Connect the ESP8266 WiFi Chip to your Raspberry Pi

Connect the ESP8266 WiFi Chip to your Raspberry Pi

Last Update: October 14th 2020

In this project, we are going to make a typical home automation project: a WiFi weather measurement station. We will connect a DHT11 sensor to an ESP8266 board, and access the data via WiFi. However, here, we are actually going to grab that data from a Raspberry Pi, and make the Pi display the data on a simple graphical interface.

To do so, we will run a simple web server on the ESP8266 chip. The Raspberry Pi will then access this data via WiFi, and display it graphically. The nice thing is can you can apply this in several other projects, to make the Raspberry Pi the ‘hub’ of your home, with several ESP8266-based devices connected to it. Let’s start!

Hardware & Software Requirements

For this project, you will of course need an ESP8266 chip. Here, I used the Adafruit ESP8266 board.

You will also need a fully configured Raspberry Pi board, with the Raspbian operating system installed on it.

You will also need a temperature sensor. I used a DHT11 sensor, which is cheap, very easy to use & that will allow us to measure the ambient temperature & humidity.

This is a list of all the extra components that will be used in this chapter:

You will need to have the latest version of the Arduino IDE installed. You will also need the DHT library. You can install it from the Arduino library manager, that you can access from Sketch>Include Libraries>Manage Libraries inside the Arduino IDE.

On your Raspberry Pi, you will also need to have Node.js installed. To do so, follow the instructions from:

https://learn.adafruit.com/node-embedded-development/installing-node-dot-js

Hardware Configuration

We are first going to see how to configure the hardware to use the ESP8266 board. First, place the Adafruit ESP8266 board on the breadboard.

Once this is done, simply insert the DHT11 sensor on the breadboard. Then, connect the left pin of the sensor to the 3.3V pin of the ESP8266, the right pin to GND (blue power rail), and the pin next to VCC to the GPIO5 pin on your ESP8266 board. This is the final result, not showing the USB-to-Serial FTDI converter:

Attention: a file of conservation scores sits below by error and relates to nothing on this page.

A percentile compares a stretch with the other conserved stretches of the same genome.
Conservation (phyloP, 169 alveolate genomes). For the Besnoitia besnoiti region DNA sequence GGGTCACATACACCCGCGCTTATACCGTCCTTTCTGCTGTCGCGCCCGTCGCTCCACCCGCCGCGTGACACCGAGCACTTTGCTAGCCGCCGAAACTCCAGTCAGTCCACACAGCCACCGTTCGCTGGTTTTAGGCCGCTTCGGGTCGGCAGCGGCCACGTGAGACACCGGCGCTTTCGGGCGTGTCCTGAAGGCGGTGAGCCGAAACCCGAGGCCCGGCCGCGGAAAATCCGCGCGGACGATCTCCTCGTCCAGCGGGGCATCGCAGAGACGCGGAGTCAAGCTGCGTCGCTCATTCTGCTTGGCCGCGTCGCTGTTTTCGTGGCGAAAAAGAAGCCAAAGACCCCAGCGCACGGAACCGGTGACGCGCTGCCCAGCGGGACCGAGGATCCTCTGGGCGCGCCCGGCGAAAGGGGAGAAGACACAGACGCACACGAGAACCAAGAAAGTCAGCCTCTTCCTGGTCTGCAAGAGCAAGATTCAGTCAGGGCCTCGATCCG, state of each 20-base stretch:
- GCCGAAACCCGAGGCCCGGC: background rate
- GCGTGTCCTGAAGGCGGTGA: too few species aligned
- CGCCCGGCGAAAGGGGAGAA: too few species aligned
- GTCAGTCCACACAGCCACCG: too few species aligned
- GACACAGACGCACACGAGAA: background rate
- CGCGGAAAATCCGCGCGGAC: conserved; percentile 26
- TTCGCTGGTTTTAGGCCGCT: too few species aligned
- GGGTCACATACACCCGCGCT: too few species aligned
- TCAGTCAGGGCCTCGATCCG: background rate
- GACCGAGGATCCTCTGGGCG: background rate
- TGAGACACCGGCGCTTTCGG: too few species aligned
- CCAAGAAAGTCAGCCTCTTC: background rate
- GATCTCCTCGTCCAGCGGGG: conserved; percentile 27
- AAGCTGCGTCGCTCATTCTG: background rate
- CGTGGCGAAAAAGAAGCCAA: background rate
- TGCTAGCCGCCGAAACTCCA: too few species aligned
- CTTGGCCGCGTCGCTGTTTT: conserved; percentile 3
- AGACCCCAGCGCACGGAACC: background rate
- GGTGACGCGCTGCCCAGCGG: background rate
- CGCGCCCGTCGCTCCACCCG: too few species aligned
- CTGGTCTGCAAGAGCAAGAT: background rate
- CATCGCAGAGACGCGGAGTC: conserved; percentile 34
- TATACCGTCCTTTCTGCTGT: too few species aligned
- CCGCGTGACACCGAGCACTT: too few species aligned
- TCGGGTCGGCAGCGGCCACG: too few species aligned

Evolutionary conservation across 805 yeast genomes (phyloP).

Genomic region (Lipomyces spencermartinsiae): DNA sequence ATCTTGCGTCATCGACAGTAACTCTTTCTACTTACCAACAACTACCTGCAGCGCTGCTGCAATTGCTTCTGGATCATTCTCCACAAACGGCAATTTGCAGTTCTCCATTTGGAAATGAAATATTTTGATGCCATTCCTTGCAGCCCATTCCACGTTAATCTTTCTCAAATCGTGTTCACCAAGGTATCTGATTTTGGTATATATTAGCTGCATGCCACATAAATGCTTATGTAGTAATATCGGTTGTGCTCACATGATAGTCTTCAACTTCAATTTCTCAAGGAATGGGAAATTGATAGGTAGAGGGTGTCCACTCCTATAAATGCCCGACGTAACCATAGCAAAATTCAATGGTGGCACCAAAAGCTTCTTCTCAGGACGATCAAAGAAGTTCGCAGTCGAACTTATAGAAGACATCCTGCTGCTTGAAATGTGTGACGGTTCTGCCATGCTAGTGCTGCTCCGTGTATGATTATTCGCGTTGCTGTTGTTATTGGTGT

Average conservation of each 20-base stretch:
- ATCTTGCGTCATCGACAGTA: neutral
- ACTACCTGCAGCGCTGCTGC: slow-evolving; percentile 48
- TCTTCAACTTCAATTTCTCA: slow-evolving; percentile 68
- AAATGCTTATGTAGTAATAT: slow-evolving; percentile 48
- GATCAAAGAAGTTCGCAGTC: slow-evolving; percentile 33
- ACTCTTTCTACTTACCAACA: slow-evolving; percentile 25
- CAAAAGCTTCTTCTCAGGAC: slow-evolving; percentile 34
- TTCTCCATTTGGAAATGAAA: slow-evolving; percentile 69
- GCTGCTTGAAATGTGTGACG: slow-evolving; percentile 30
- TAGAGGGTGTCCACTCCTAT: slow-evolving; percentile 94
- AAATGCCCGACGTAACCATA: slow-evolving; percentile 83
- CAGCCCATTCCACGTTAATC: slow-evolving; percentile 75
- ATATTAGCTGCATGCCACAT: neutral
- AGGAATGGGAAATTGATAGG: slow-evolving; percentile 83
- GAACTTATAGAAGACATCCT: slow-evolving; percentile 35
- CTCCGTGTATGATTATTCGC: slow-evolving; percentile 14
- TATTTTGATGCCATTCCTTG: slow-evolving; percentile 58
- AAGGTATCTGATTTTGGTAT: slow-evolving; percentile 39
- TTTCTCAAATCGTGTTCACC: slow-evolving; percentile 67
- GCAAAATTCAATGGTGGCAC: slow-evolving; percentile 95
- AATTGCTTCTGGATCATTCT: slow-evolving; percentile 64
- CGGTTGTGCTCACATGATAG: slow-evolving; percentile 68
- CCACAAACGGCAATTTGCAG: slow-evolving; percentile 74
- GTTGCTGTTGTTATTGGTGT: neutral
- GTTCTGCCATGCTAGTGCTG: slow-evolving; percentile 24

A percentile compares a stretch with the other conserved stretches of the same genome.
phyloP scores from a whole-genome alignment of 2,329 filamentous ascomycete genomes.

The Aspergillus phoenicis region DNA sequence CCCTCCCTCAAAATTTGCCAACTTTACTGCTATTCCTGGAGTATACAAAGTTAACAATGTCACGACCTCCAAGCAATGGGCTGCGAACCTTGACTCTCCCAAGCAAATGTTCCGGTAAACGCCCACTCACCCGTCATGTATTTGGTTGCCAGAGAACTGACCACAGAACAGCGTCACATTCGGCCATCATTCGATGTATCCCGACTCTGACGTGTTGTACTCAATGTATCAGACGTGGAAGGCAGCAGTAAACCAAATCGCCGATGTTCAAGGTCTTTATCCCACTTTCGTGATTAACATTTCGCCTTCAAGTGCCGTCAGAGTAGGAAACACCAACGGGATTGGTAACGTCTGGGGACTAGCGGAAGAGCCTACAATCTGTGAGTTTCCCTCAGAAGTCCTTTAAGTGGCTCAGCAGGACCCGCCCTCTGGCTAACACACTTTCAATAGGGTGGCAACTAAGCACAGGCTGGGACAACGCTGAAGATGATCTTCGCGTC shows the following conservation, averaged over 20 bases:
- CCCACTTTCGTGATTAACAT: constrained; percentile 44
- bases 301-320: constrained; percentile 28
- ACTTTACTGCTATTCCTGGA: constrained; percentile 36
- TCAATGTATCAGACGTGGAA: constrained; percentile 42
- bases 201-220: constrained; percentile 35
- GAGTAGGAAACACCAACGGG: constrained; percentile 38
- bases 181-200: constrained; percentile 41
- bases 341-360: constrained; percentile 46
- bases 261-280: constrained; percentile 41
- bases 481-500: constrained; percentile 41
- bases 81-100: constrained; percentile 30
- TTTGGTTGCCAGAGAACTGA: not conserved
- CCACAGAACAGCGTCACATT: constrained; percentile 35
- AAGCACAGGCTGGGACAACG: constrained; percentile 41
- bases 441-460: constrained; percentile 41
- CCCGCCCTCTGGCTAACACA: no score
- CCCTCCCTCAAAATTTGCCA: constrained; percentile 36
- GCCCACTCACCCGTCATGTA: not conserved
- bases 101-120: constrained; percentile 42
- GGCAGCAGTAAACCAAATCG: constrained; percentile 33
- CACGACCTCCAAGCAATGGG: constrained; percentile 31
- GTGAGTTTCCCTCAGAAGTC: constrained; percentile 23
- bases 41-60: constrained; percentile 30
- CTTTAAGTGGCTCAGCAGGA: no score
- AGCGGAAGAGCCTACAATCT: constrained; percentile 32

Connect the ESP8266 WiFi Chip to your Raspberry Pi

Make sure that you connected everything according to the instructions above, or you won’t be able to continue.

Testing the Sensor

We are now going to test the sensor. Again, remember that we are using the Arduino IDE, so we can code just like we would do using an Arduino board. Here, we will simply print the value of the temperature inside the Serial monitor of the Arduino IDE.

This is the complete code for this part:

// Libraries
#include "DHT.h"

// Pin
#define DHTPIN 5

// Use DHT11 sensor
#define DHTTYPE DHT11

// Initialize DHT sensor
DHT dht(DHTPIN, DHTTYPE, 15);

void setup() {

// Start Serial
Serial.begin(115200);

// Init DHT
dht.begin();
}

void loop() {

// Reading temperature and humidity
float h = dht.readHumidity();
// Read temperature as Celsius
float t = dht.readTemperature();

// Display data
Serial.print("Humidity: ");
Serial.print(h);
Serial.print(" %\t");
Serial.print("Temperature: ");
Serial.print(t);
Serial.println(" *C ");

// Wait a few seconds between measurements.
delay(2000);

}

Let’s see the details of the code. You can see that all the measurement part is contained inside the loop() function, which makes the code inside it repeat every 2 seconds.

Then, we read data from the DHT11 sensor, print the value of the temperature & humidity on the Serial port.

Note that the complete code can also be found inside the GitHub repository of the book:

https://github.com/openhomeautomation/connect-esp8266-rpi

You can now paste this code in the Arduino IDE. Then, go in Tools>Boards, and select the Adafruit ESP8266 board from the list.

After that, we need to put the board in bootloader mode, so we can program it. To do so, refer to the first chapter of this part of the book.

Now, upload the code to the board, and open the Serial monitor when this is done. Also set the Serial monitor speed to 115200.